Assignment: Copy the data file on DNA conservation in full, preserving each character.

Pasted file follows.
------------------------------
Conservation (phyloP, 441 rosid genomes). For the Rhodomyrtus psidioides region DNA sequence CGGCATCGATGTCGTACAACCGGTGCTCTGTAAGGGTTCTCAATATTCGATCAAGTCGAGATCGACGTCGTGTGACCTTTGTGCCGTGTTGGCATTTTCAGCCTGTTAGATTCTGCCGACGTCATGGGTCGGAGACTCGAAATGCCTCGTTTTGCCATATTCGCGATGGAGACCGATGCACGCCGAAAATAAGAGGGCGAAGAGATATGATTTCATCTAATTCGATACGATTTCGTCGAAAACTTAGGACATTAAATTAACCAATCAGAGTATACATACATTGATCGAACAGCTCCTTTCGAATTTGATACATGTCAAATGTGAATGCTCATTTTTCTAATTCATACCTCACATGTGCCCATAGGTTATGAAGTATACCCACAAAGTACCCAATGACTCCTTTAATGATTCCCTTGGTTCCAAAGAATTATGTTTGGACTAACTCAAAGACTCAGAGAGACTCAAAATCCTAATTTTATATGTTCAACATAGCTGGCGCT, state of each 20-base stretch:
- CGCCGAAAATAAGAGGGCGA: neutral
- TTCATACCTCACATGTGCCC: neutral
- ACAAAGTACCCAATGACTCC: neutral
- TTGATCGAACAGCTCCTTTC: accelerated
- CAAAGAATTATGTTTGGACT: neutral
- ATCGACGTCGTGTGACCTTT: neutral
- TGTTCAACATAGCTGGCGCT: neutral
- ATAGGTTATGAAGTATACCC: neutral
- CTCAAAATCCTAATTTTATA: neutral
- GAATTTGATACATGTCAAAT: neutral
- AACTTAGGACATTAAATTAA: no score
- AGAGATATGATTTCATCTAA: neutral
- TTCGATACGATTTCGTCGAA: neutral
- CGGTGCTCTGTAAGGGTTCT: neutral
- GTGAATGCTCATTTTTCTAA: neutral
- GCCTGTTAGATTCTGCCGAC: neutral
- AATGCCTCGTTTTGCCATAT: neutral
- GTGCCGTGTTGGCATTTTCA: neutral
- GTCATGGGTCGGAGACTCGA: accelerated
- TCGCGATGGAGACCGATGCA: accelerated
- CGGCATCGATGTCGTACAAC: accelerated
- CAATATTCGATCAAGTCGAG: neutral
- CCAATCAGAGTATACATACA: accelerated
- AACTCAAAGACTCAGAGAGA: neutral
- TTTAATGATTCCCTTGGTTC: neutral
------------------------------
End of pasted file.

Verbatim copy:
Conservation (phyloP, 441 rosid genomes). For the Rhodomyrtus psidioides region DNA sequence CGGCATCGATGTCGTACAACCGGTGCTCTGTAAGGGTTCTCAATATTCGATCAAGTCGAGATCGACGTCGTGTGACCTTTGTGCCGTGTTGGCATTTTCAGCCTGTTAGATTCTGCCGACGTCATGGGTCGGAGACTCGAAATGCCTCGTTTTGCCATATTCGCGATGGAGACCGATGCACGCCGAAAATAAGAGGGCGAAGAGATATGATTTCATCTAATTCGATACGATTTCGTCGAAAACTTAGGACATTAAATTAACCAATCAGAGTATACATACATTGATCGAACAGCTCCTTTCGAATTTGATACATGTCAAATGTGAATGCTCATTTTTCTAATTCATACCTCACATGTGCCCATAGGTTATGAAGTATACCCACAAAGTACCCAATGACTCCTTTAATGATTCCCTTGGTTCCAAAGAATTATGTTTGGACTAACTCAAAGACTCAGAGAGACTCAAAATCCTAATTTTATATGTTCAACATAGCTGGCGCT, state of each 20-base stretch:
- CGCCGAAAATAAGAGGGCGA: neutral
- TTCATACCTCACATGTGCCC: neutral
- ACAAAGTACCCAATGACTCC: neutral
- TTGATCGAACAGCTCCTTTC: accelerated
- CAAAGAATTATGTTTGGACT: neutral
- ATCGACGTCGTGTGACCTTT: neutral
- TGTTCAACATAGCTGGCGCT: neutral
- ATAGGTTATGAAGTATACCC: neutral
- CTCAAAATCCTAATTTTATA: neutral
- GAATTTGATACATGTCAAAT: neutral
- AACTTAGGACATTAAATTAA: no score
- AGAGATATGATTTCATCTAA: neutral
- TTCGATACGATTTCGTCGAA: neutral
- CGGTGCTCTGTAAGGGTTCT: neutral
- GTGAATGCTCATTTTTCTAA: neutral
- GCCTGTTAGATTCTGCCGAC: neutral
- AATGCCTCGTTTTGCCATAT: neutral
- GTGCCGTGTTGGCATTTTCA: neutral
- GTCATGGGTCGGAGACTCGA: accelerated
- TCGCGATGGAGACCGATGCA: accelerated
- CGGCATCGATGTCGTACAAC: accelerated
- CAATATTCGATCAAGTCGAG: neutral
- CCAATCAGAGTATACATACA: accelerated
- AACTCAAAGACTCAGAGAGA: neutral
- TTTAATGATTCCCTTGGTTC: neutral